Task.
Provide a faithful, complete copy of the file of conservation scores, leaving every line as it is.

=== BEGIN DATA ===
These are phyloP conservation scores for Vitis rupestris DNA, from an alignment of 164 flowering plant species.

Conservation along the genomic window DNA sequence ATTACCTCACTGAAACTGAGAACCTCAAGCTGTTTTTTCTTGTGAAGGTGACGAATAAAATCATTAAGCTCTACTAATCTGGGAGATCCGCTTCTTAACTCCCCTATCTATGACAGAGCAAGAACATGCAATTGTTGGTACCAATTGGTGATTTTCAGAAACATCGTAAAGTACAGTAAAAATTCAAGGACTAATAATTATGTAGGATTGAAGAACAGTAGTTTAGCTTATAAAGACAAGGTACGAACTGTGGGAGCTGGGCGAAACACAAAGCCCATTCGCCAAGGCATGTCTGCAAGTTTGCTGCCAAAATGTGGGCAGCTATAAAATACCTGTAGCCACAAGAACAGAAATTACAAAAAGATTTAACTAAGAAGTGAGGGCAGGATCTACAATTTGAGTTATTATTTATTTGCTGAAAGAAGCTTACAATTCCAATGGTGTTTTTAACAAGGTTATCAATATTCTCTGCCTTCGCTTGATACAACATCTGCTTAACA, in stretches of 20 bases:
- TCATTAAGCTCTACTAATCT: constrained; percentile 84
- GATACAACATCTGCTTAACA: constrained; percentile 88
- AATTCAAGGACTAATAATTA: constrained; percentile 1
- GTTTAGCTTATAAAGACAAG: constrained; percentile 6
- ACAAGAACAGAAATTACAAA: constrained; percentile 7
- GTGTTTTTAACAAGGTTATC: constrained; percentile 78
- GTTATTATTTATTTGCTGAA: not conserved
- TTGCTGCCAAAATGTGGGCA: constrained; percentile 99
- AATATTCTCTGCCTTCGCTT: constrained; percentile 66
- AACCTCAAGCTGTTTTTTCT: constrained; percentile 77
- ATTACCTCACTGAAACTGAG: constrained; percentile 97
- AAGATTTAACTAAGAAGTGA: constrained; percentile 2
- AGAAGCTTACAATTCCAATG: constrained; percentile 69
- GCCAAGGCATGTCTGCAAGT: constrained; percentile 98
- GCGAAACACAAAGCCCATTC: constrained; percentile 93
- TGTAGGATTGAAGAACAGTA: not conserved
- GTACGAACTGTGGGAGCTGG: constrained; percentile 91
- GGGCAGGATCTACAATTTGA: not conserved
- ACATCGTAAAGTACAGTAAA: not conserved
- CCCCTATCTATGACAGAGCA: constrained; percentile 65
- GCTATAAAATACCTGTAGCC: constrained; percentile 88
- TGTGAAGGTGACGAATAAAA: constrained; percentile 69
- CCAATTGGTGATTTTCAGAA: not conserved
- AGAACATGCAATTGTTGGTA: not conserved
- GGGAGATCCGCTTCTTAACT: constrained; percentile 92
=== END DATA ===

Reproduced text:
These are phyloP conservation scores for Vitis rupestris DNA, from an alignment of 164 flowering plant species.

Conservation along the genomic window DNA sequence ATTACCTCACTGAAACTGAGAACCTCAAGCTGTTTTTTCTTGTGAAGGTGACGAATAAAATCATTAAGCTCTACTAATCTGGGAGATCCGCTTCTTAACTCCCCTATCTATGACAGAGCAAGAACATGCAATTGTTGGTACCAATTGGTGATTTTCAGAAACATCGTAAAGTACAGTAAAAATTCAAGGACTAATAATTATGTAGGATTGAAGAACAGTAGTTTAGCTTATAAAGACAAGGTACGAACTGTGGGAGCTGGGCGAAACACAAAGCCCATTCGCCAAGGCATGTCTGCAAGTTTGCTGCCAAAATGTGGGCAGCTATAAAATACCTGTAGCCACAAGAACAGAAATTACAAAAAGATTTAACTAAGAAGTGAGGGCAGGATCTACAATTTGAGTTATTATTTATTTGCTGAAAGAAGCTTACAATTCCAATGGTGTTTTTAACAAGGTTATCAATATTCTCTGCCTTCGCTTGATACAACATCTGCTTAACA, in stretches of 20 bases:
- TCATTAAGCTCTACTAATCT: constrained; percentile 84
- GATACAACATCTGCTTAACA: constrained; percentile 88
- AATTCAAGGACTAATAATTA: constrained; percentile 1
- GTTTAGCTTATAAAGACAAG: constrained; percentile 6
- ACAAGAACAGAAATTACAAA: constrained; percentile 7
- GTGTTTTTAACAAGGTTATC: constrained; percentile 78
- GTTATTATTTATTTGCTGAA: not conserved
- TTGCTGCCAAAATGTGGGCA: constrained; percentile 99
- AATATTCTCTGCCTTCGCTT: constrained; percentile 66
- AACCTCAAGCTGTTTTTTCT: constrained; percentile 77
- ATTACCTCACTGAAACTGAG: constrained; percentile 97
- AAGATTTAACTAAGAAGTGA: constrained; percentile 2
- AGAAGCTTACAATTCCAATG: constrained; percentile 69
- GCCAAGGCATGTCTGCAAGT: constrained; percentile 98
- GCGAAACACAAAGCCCATTC: constrained; percentile 93
- TGTAGGATTGAAGAACAGTA: not conserved
- GTACGAACTGTGGGAGCTGG: constrained; percentile 91
- GGGCAGGATCTACAATTTGA: not conserved
- ACATCGTAAAGTACAGTAAA: not conserved
- CCCCTATCTATGACAGAGCA: constrained; percentile 65
- GCTATAAAATACCTGTAGCC: constrained; percentile 88
- TGTGAAGGTGACGAATAAAA: constrained; percentile 69
- CCAATTGGTGATTTTCAGAA: not conserved
- AGAACATGCAATTGTTGGTA: not conserved
- GGGAGATCCGCTTCTTAACT: constrained; percentile 92